In the run up to Alec Soth’s latest book (I Know How Furiously Your Heart is Beating in March 2019), Mack were kind enough to reprint his earlier works. Niagara is one of those reprints.

I’m something of a fan of Soth’s work. I came to it late, as with everything else, and sort of only because I thought I was supposed to, or saw that many other people were already fans, and so thought I should be too. This lateness meant that I missed out on the first run of most of Soth’s work (everything before From Here to There, a catalog from 2010, and 2015’s Songbook), and so I’m thankful that Mack decided to reprint them and open the works up to a larger audience.

Niagara is a sort of sad collection of photographs. There’s a sense of hope and wonder in it, but it’s faded, fading, as diffuse as the clouds of mist that blow away from the falls. Back before I was born, and maybe continuing through the mid 1980s, Niagara Falls was the place to elope. The picturesque falls, the roar, the strangely romantic notion of going over the falls in a barrel, all somehow gave a sense of promise or something, I guess.

Other place have this similar, jaded air: think the Poconos, probably an even more obvious honeymoon spot for people of a certain age/generation. Also, to a lesser extent, Eureka Springs, Arkansas, where my mother lives, though Eureka has somehow persisted, diversified, moved from honeymoon get away to Baptist Revival, to Biker Heaven. By the time Soth got to Niagara to make these photographs, the hotels and motels looked dingy. Sic transit gloria and all that.

You probably know some of the pictures from Niagara. The heart/swan shaped towels on the motel bedspread; the young woman in a yellow Jamaica t-shirt, standing with a baby in a dingy parking lot; maybe the rearing, angry looking, scary horsey statue in a weedy plot out front of a dingy motel. They’ve made their way into the history books, more or less, and with good-enough reason. Other photographs in the series tell the whole story: young love, excitement, rush, then suddenly over the falls and crashing to the bottom.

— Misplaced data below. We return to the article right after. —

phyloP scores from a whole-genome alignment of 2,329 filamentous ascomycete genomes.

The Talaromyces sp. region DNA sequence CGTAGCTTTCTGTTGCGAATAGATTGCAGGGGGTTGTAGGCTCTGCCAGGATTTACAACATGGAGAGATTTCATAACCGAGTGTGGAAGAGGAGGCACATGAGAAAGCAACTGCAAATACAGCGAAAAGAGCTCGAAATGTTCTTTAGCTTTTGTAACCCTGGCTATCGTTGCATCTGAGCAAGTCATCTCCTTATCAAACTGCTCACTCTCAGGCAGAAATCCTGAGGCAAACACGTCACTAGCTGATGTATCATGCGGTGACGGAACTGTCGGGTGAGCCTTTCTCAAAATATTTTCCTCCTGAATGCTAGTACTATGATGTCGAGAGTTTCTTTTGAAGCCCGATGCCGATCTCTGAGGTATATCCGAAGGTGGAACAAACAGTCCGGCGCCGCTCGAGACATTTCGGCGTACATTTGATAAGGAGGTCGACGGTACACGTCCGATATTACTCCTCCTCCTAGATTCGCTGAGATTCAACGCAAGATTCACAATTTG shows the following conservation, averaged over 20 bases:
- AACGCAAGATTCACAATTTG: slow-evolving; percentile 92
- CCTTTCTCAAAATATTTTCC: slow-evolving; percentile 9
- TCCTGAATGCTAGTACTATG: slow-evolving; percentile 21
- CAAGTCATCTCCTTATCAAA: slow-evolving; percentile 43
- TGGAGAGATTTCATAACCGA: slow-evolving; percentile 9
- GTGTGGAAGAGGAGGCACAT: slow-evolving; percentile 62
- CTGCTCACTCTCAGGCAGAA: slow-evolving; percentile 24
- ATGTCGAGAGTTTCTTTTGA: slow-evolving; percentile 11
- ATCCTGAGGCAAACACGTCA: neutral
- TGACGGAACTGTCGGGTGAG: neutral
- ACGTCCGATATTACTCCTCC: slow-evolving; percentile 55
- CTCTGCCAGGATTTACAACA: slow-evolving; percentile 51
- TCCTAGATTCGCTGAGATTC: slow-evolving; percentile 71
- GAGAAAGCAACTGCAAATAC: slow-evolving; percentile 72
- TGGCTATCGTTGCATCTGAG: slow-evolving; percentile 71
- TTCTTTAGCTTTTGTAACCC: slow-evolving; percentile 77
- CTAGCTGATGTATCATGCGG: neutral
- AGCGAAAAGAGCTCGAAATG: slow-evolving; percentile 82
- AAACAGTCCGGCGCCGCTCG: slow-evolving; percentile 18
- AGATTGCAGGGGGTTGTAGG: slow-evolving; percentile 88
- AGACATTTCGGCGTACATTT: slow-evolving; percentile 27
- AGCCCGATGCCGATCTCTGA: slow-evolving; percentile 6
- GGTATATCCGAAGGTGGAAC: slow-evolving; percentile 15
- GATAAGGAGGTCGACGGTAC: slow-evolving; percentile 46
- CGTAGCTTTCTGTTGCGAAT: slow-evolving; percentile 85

Interspersed throughout are love letters and notes Soth collected from people as he drove in circles around the falls. Teenage love letters in curly script become laundry lists of complaints and tear-jerking please to come home. All in all, it’s one of the more obvious (but not too obvious) and well done narrative photobooks I’ve seen, up there with some of Paul Graham‘s work.

The end of this edition (and maybe the original too?) feature several pages of outtakes and Soth’s notes on the making of Niagara. These are particularly interesting to me, they add something, place the making of this art book in the real world with real people, remove some of the mystique from it. Soth is regularly questioned by the police, regularly seen photographing teenagers with a view camera and other highly questionable activities. As someone who’s been chased by security for photographing with a hand camera, I feel some affinity with Mr. Soth, some sort of kinship… I know it’s false, but it’s still there.

Essays by Richard Ford and Philip Brookman open and close the work, respectively, and give some background and set the stage for Niagara, much better than I’ve done here, but then this review is free, and their essays require purchase of the book… ymmv.


Overall, Niagara rates 4.5 stars. It’s a great book.

Thanks again to Mack for convincing Soth to release some very large, near-enough to open editions of his early, long out of print, works, and for producing somewhat larger editions of his more recent publications.* $50 for a reprint is far better for someone of my means than $500+ for a first edition. You can order a copy direct from Mack and at many other booksellers worldwide, perhaps even for less than $50.

*At some future point, expect a review of his most recent I Know How Furiously Your Heart is Beating.

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